FIG. 4 is a flow chart of a method of processing and transmitting audio information consistent with an embodiment of the present invention. In act 410, audio information is received by a processing circuit on an integrated circuit. In act 420, the audio information is processed using the processing circuit on the integrated circuit. In act 430, a wireless communications link is established. The processed audio information is transmitted over the communications link using a transmitter that is on the integrated circuit, in act 440.

FIG. 5 is a block diagram of another system including an integrated circuit consistent with an embodiment of the present invention. This block diagram includes an integrated circuit 510, which further includes a radio 520 and audio processing unit 530. The radio 520 sends signals to and receives signals from a computer 590. The audio processing unit 530 provides an audio output signal to one or more speakers 562.

In this particular example, the computer 5.90 receives signals from a microphone 592, media player 596, and the Internet 598. The computer 590 also provides signals to a recorder 594 as well as to the Internet 598.

In this particular embodiment, the computer 590 is able to receive signals from a number of sources, and provide them the radio 520 via its antenna 540. The radio 520 in turn provides the signals to the audio processing unit 530. The audio processing unit can be used to mix, overlay, or combine the signals from these various sources. Also, the audio processing unit is able to perform other functions, such as pre-programmed functions that are available on the integrated circuit 510. Also, the integrated circuit 510 may include memory circuits which can provide audio signals that may be used instead of or in combination with the other signals provided by the computer 590.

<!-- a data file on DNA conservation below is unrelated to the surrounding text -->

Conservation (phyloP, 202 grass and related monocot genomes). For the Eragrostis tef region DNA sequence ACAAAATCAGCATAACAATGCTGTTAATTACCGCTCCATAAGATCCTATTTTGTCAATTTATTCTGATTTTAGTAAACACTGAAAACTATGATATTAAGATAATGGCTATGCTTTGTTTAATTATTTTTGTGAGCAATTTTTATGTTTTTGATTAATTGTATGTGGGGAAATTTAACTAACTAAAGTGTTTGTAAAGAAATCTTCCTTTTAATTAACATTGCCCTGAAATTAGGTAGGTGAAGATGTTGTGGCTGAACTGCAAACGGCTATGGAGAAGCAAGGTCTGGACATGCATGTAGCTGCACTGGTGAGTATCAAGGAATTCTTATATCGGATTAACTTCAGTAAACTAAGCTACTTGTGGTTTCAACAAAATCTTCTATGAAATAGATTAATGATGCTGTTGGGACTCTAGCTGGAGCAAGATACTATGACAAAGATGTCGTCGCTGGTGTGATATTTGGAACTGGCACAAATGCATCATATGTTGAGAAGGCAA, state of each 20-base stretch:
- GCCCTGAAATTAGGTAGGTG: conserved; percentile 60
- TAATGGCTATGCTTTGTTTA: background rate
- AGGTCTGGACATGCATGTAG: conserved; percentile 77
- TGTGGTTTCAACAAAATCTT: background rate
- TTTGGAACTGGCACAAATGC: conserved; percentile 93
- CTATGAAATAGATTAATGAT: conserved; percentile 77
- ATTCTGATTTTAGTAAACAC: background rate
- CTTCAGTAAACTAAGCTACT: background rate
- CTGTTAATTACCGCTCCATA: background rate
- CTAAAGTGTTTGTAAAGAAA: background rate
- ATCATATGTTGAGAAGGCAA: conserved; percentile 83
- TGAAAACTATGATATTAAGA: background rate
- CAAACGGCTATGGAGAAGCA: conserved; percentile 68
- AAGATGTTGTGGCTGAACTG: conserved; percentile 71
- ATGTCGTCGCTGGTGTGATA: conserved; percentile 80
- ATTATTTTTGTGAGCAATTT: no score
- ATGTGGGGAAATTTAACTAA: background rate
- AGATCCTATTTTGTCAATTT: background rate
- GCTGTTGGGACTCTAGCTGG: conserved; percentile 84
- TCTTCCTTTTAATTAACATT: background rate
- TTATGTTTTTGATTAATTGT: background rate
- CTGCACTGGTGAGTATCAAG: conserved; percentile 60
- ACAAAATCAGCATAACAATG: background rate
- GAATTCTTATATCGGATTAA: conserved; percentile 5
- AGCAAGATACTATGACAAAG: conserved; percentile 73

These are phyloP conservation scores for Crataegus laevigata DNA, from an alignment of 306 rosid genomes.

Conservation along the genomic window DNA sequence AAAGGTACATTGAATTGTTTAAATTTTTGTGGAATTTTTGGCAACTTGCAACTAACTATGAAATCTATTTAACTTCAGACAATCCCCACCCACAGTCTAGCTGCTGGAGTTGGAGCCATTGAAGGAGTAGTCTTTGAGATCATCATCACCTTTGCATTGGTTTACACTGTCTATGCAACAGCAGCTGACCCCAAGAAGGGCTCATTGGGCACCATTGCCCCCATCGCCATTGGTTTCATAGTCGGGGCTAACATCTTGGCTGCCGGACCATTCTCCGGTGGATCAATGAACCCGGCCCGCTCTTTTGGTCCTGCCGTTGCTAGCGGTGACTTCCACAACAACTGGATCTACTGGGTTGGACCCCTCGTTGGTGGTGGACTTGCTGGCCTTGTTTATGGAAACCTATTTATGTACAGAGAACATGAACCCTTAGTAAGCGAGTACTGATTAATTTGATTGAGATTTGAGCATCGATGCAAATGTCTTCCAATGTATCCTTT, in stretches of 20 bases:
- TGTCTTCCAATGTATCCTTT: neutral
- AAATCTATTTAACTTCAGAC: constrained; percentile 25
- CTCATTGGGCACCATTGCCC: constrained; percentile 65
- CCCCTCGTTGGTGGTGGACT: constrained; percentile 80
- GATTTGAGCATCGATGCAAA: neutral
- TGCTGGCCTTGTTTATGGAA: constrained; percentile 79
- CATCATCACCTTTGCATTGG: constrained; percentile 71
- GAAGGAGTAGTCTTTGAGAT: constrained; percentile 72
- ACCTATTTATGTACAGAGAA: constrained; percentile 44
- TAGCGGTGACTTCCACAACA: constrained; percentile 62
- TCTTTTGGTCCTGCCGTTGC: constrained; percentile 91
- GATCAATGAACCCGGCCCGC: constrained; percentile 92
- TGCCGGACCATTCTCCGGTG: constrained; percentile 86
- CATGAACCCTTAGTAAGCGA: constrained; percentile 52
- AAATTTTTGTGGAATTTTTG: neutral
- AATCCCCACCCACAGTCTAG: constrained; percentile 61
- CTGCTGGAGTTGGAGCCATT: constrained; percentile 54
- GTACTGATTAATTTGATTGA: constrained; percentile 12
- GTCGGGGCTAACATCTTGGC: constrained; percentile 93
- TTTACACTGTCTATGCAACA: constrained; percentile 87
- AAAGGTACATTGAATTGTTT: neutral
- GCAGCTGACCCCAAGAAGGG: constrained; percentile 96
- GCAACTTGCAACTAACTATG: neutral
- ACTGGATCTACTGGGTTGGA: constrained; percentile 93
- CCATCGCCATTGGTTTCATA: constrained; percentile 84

FIG. 6 is a block diagram of another system including an integrated circuit consistent with an embodiment of the present invention. This block diagram includes an integrated circuit 610, which further includes a receiver 620 and audio processing unit 630. The receiver 620 receives audio signals from a number of transmitters TX0 670 through TXN 680.

In this particular example, transmitter TX0 670 receives a signal from source 672 and provides an output signal on its antenna 674. The integrated circuit 610 receives the signal via antenna 640 using receiver 620. Similarly, transmitter TXN 680 receives an audio signal from source 682 and provides an output signal via its antenna 684. The integrated circuit 610 receives this audio signal via its antenna 640 using the receiver 620. The audio processing unit 630 processes the received audio signals from the various sources and provides outputs to speaker 662 and storage unit 664.

In this specific embodiment, the audio processing unit 630 receives input data from a number of sources 672 through 682 via receiver 620. The audio processing unit 630 may then blend, overlay, mix, synthesize, or otherwise process the signals to generate one or more outputs. These outputs may then be listened to, for example over speakers 662, or stored, for example, by storage device 664.

In the above examples, particular equipment devices were shown for exemplary purposes. In other systems consistent with embodiments of the present invention, other devices may be included. Some of these devices may be currently known or available, but not listed for reasons of expediency. Other devices will surely be developed and then may be incorporated by embodiments of the present invention.

The above description of exemplary embodiments of the invention has been presented for the purposes of illustration and description. It is not intended to be exhaustive or to limit the invention to the precise form described, and many modifications and variations are possible in light of the teaching above. The embodiments were chosen and described in order to best explain the principles of the invention and its practical applications to thereby enable others skilled in the art to best utilize the invention in various embodiments and with various modifications as are suited to the particular use contemplated.